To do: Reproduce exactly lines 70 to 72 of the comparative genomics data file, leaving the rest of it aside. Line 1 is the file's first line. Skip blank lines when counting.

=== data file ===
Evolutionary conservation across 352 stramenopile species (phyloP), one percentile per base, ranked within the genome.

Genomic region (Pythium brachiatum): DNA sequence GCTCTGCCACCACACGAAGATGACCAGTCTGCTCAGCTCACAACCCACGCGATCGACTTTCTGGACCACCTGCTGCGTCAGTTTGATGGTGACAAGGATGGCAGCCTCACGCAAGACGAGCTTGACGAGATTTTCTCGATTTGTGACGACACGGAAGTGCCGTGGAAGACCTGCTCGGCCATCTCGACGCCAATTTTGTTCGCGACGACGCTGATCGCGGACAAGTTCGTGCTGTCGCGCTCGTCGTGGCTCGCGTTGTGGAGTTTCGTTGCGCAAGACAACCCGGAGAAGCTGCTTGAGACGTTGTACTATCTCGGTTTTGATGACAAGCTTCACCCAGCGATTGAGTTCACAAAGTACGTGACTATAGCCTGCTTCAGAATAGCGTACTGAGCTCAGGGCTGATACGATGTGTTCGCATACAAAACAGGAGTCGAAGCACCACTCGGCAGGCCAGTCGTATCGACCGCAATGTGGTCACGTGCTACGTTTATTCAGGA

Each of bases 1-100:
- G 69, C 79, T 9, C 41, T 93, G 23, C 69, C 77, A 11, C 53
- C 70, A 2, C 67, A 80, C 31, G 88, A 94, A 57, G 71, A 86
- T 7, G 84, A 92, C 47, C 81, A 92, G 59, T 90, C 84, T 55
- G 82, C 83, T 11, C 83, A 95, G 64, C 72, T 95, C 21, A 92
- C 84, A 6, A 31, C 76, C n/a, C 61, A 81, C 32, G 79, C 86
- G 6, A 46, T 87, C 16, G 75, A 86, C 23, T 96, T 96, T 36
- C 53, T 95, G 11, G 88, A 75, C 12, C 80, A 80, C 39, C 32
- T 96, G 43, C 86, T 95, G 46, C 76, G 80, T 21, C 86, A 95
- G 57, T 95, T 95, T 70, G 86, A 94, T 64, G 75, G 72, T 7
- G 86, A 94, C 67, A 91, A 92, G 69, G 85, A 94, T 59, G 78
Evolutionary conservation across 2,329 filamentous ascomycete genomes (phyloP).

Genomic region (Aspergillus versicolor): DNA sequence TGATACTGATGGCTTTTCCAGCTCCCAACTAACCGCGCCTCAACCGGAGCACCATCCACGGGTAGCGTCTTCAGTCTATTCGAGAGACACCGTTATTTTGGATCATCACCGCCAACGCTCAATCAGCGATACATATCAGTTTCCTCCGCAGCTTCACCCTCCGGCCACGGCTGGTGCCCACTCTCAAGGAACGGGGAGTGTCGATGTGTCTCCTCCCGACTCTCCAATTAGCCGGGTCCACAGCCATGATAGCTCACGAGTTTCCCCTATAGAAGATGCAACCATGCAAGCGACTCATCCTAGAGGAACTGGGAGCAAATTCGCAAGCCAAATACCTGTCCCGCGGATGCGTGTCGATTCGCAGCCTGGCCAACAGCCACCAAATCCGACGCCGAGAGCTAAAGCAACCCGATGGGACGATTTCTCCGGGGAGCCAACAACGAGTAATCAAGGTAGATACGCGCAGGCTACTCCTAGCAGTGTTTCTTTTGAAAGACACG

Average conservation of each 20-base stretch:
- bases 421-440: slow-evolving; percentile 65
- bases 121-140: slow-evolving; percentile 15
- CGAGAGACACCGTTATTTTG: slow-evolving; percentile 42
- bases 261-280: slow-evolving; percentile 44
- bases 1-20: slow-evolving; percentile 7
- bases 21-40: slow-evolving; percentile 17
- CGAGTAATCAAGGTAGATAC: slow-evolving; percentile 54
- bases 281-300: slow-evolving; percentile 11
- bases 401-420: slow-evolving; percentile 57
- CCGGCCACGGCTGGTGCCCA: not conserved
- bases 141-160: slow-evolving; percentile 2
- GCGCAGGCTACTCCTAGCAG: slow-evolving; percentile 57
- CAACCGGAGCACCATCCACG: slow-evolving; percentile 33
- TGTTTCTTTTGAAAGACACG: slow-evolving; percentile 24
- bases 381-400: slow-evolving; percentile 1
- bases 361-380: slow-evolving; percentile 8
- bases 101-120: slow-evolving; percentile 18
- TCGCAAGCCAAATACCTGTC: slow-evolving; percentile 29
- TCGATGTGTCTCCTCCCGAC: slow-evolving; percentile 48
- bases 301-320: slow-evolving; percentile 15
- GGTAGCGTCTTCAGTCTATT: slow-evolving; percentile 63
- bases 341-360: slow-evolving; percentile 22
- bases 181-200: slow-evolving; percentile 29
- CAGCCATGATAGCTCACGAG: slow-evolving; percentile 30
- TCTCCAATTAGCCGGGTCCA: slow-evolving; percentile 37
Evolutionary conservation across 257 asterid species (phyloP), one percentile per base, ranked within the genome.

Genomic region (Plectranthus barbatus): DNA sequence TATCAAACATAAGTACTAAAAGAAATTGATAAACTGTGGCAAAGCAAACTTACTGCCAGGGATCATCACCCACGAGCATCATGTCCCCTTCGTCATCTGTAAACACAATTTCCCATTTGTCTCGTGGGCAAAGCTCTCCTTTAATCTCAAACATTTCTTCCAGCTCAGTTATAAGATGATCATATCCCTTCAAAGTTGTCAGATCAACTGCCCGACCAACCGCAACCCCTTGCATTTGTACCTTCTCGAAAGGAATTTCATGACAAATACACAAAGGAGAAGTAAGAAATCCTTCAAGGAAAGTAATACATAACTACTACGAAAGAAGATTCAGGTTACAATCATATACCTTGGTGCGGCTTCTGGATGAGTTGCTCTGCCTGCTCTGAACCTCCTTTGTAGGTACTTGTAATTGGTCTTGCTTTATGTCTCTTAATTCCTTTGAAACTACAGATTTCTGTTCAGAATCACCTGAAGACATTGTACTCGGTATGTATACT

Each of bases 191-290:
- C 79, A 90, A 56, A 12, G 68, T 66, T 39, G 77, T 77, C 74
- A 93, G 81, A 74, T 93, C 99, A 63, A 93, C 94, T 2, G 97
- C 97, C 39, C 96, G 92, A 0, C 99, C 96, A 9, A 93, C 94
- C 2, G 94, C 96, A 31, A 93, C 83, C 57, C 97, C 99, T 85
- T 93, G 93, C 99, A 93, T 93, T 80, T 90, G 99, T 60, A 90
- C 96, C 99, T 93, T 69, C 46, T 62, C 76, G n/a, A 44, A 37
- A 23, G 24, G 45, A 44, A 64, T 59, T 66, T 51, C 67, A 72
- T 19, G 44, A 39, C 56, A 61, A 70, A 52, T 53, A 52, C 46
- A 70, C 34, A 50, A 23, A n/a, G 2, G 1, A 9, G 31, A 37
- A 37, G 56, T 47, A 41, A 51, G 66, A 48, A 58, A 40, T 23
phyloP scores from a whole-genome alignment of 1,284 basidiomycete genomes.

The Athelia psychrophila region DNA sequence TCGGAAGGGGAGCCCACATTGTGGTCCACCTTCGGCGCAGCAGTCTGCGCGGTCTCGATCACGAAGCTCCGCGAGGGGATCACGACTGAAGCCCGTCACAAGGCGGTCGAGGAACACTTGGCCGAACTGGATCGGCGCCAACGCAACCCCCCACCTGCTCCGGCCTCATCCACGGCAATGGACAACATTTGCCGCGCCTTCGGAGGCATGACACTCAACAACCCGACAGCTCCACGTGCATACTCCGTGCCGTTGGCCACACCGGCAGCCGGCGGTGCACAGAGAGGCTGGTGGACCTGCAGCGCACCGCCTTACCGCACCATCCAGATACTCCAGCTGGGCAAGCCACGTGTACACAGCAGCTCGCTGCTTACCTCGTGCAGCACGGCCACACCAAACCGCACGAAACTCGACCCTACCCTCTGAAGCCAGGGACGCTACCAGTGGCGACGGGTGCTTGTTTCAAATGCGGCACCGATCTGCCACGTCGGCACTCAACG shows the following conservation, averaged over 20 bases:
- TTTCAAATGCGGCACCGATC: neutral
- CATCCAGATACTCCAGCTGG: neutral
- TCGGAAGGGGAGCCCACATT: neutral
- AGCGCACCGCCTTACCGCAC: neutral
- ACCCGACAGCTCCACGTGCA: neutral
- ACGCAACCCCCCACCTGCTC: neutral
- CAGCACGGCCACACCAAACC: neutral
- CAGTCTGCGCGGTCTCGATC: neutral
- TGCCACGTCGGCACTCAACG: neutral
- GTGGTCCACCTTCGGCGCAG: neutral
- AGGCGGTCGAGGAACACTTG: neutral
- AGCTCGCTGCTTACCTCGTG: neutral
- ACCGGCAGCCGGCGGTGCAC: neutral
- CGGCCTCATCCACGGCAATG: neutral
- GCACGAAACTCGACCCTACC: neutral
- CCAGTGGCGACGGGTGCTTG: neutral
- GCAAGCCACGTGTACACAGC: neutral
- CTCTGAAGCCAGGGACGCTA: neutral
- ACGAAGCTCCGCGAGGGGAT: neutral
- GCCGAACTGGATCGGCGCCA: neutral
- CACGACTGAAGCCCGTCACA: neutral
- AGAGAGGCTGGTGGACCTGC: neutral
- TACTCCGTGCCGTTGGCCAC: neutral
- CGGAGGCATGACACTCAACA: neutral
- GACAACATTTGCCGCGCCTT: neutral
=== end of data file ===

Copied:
- CGGCCTCATCCACGGCAATG: neutral
- GCACGAAACTCGACCCTACC: neutral
- CCAGTGGCGACGGGTGCTTG: neutral